Trump on Wednesday insisted he has an “appetite” for pursuing new gun background-check legislation and "we are going to be filling in some of the loopholes," Newsday's Figueroa reports. He dismissed reports that he told the head of the National Rifle Association that universal background-check legislation was “off the table.”

On Tuesday, he said he was wary of changes as a "slippery slope." Two weeks ago, in the aftermath of the El Paso and Dayton mass shootings, he sounded determined to go ahead with them.

Also on Wednesday, Trump said he wasn't looking at tax cuts to shore up the economy. A day earlier, he said he was.

When he first confirmed an interest in buying Greenland, he said, “It’s not No. 1 on the burner, I can tell you that.” On Wednesday, even with the Denmark trip off, he talked up the merits of such a deal. "I think it's a good idea, because Denmark is losing $700 million a year with it. It doesn’t do them any good,” he said.

Getting chilly in the North Atlantic

A day after Trump blew off Denmark, Iceland’s leader has announced that she will skip Vice President Mike Pence’s visit to her Nordic nation, opting instead to keep “prior commitments” by attending a trade union conference in Sweden.

Prime Minister Katrin Jakobsdottir said it was not a snub, but Icelandic historian Thor Whitehead told The Associated Press he was skeptical, saying, “I doubt any other Western leader would decide to address a friendly conference abroad instead of welcoming a major foreign ally.” Activists including members of the prime minister's own Left Green Party have protested Pence’s visit, calling it “disrespectful” to minorities.

Migrants face extended detention

The Trump administration is moving to end a 1997 court settlement limiting how long migrant children can be kept in detention. The new rules would allow the government to hold families in detention much longer than 20 days. A legal challenge is expected to the president's latest effort to curb immigration across the Mexican border.

Trump said Wednesday he also is "seriously" considering an executive order to end birthright citizenship — the process by which babies born in the country automatically become citizens under the 14th Amendment of the Constitution. He's been talking about such a move since his 2016 campaign, and the legal hurdles haven't gotten any easier.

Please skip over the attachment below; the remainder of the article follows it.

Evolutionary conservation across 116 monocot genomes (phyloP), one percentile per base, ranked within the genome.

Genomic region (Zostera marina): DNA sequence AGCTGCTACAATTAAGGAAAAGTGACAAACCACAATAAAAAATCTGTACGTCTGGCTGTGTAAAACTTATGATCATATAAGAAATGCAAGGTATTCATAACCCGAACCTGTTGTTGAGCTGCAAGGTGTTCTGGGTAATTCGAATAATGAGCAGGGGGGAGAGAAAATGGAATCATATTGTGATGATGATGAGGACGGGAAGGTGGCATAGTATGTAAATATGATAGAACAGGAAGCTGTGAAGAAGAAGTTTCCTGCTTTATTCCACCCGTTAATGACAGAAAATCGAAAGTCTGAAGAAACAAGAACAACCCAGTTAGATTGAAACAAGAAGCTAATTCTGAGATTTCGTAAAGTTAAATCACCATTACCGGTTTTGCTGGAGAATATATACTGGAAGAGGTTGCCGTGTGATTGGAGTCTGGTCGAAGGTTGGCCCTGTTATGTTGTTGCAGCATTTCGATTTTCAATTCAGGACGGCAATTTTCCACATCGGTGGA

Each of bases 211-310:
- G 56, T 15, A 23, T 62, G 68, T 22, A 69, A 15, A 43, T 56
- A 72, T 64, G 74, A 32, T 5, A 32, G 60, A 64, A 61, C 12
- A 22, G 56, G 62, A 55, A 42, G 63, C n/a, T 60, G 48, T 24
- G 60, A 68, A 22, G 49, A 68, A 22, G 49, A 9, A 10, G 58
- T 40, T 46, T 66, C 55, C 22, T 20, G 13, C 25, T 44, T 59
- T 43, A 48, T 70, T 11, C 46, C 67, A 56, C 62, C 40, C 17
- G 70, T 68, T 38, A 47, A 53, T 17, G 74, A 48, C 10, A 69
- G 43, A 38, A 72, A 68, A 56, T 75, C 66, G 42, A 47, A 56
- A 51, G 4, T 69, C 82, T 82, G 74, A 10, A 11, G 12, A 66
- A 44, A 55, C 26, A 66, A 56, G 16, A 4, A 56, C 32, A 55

NBC News reported the Trump administration is considering a new policy that would allow state and local jurisdictions to deny entry to refugees who have been approved for resettlement in the United States.

What else is happening:

  • While Trump is accusing Democrats and the news media of concocting recession fears, his acting chief of staff Mick Mulvaney privately told GOP donors that if a recession comes, it would be “moderate and short," Politico reported.
  • Trump on Wednesday directed the Education Department to more easily forgive the federal student loans owed by veterans with disabilities. His administration, including Education Secretary Betsy DeVos, had resisted bipartisan appeals to make such a move for months, according to Politico.
  • A Trump tweet attacke"politically correct Automobile Companies" who aren't playing along with his efforts to roll back emissions standards and are looking instead for agreements with California and its tougher rules. Honda, Ford, Volkswagen and BMW have already signed on with the Golden State.
  • Pete Buttigieg said at an Iowa event that Trump won't go up against the NRA. "Apparently, they have him by the" — (he paused briefly) — "base."
  • Joe Biden was asked by a Washington Post reporter if he has considered a pledge to serve only one term, given concern about his age. "No," Biden replied. If elected in 2020 and re-elected in 2024, Biden would finish his second term at age 86.
  • Bill de Blasio couldn't make it to an AFL-CIO event in Iowa because his flight got canceled. He spoke via video instead, but that went awry. An audio glitch made the mayor sound like he had inhaled helium. (Enjoy the video.)
  • Washington Gov. Jay Inslee, who made climate change his top issue, announced he's ending presidential bid.
  • Former White House press secretary Sean Spicer is joining the cast of ABC's "Dancing With the Stars" for its next season. Host Tom Bergeron openly lamented the producers' choice, having wished for "a joyful respite from our exhausting political climate." He also cracked that "Sean will be in charge of assessing audience size."